Minneapolis

Famous Everyday Inventions From Minnesotans

You might be surprised at how many everyday things were invented by Minnesotans.

Pop up toaster

The Pop-up Toaster

In the early 1900s, the electric toaster was not much more than a wire cage next to a heating filament. The user had to flip the bread and remove it when it was done, which led to a lot of burned toast. In 1919, a stillwater, Minnesota, factory worker named Charles Strite figured out how to have the toast pop up automatically. The Toastmaster, which incorporated his designs, was first sold to the public in 1926.

litter box

Kitty Litter

For years, cat owners were faced with a messy problem: litter boxes were filled with ash and sawdust that felines tracked throughout the house. When a neighbor came to Saint Paul native Edward Lowe with complaints about her kitty’s dirty dealings, Lowe suggested she use clay granules instead. She took his suggestion and was so enthusiastic about the result that, in 1947, Lowe packed 10 five pound bags of clay granules, named the product “Kitty Litter,” and, in an effort to judge demand, told a local pet store to give it away. Soon, customers were clamoring for more and were willing to pay for it. So Lowe sold the bags to pet stores out of the trunk of his car. Kitty Litter became a multi-million dollar empire that earned even more money when Lowe came out with the Tidy Cats brand of litter in 1964.

snowmobile

The Snowmobile

Although not technically the first to build a snowmobile (a Ford dealer actually takes that title after mounting a Model T onto skis and calling it a “snowmobile”), a Roseau, Minnesota, farm equipment company called Polaris Industries was the first to sell a snowmobile to the public. The first Polaris model arrived in January 1956. It was a bulky machine that had a grain elevator conveyor belt for a track and parts of a Chevy’s bumper for skis and sold for $465. Over the next decade, the company tried, failed, and tried again to create a snowmobile design that was reliable and easy to use. On the brink of bankruptcy, designers Alan and Edgar Heteen and David Johnson finally turned things around in the mid-1960s when they invented and sold the popular Mustang and Colt model snowmobiles. Polaris has been one of America’s top snowmobile producers ever since.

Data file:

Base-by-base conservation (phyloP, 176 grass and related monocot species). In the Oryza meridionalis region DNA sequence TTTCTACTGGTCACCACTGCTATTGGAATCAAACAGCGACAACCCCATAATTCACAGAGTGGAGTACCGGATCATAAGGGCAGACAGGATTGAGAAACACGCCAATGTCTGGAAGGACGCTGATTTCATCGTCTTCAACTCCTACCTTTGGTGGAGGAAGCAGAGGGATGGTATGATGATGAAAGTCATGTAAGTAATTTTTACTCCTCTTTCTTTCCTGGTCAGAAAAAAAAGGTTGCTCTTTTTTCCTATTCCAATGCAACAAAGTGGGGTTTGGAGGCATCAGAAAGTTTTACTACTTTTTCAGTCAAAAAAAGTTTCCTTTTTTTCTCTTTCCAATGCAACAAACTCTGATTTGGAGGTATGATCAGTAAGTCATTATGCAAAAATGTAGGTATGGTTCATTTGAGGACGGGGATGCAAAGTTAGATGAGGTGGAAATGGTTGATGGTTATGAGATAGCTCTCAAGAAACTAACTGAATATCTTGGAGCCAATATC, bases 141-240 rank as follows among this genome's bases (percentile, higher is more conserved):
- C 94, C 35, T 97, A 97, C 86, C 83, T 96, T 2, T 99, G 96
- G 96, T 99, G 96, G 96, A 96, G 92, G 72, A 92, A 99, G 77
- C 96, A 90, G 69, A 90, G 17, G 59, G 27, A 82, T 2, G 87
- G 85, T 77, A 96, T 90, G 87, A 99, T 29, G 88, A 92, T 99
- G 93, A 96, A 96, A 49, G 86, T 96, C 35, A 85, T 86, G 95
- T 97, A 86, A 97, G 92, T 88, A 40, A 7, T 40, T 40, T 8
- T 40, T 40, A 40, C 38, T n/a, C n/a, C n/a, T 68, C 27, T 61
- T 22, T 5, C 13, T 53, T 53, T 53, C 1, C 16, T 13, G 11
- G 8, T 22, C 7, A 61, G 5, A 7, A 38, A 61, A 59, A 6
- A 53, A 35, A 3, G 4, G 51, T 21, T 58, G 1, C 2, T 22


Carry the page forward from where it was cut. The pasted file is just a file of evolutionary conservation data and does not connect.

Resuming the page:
nordic track

The Nordic Track

Minnesotan Ed Pauls loved to cross-country ski, but he wasn’t fond of training during wet, cold weather. So he decided to bring the training indoors. In 1975, he created several home-made stationary-skiing machines in his garage. He tried selling them, but no one was interested except the U.S. ski team, to whom he donated several models. However, when the exercise industry took off in the United States in the 1980s, Paul’s indoor skiing machine became a hit because it allowed users to get a total body workout without ever leaving their living rooms. Pauls originally called the machine the NordicJock, but later changed the name to NordicTrack when women complained the original name was sexist. By 1986, demand for NordicTrack machines exceeded what Pauls could create in his garage-turned-manufacturing-plant, so he sold the company and patent for $24 million.

roller blades

Rollerblades

Sometimes it’s a reinvention that takes the world by storm. Inline skates date back as far as the 18th century, but it wasn’t until a pair of 20th century Minnesota brothers came along that the skates’ popularity exploded. It was 1980, and Scott and Brennan Olson, 19 and 20 years old respectively, were rummaging though a used sporting goods store in Minneapolis. They founds an old pair of in-line roller skates, and they thought the design would make a great off-season training tool for hockey players. After several weeks of tinkering in their parents’ basement, the Olson brothers perfected a new design, started a company, and came up with a name for the new skate: the Rollerblade. The brothers sold their company early on, but maintained royalty rights. So when in-line skating took off during the 1990s, they made millions.

Source: Uncle John’s Bathroom Reader Plunges into Minnesota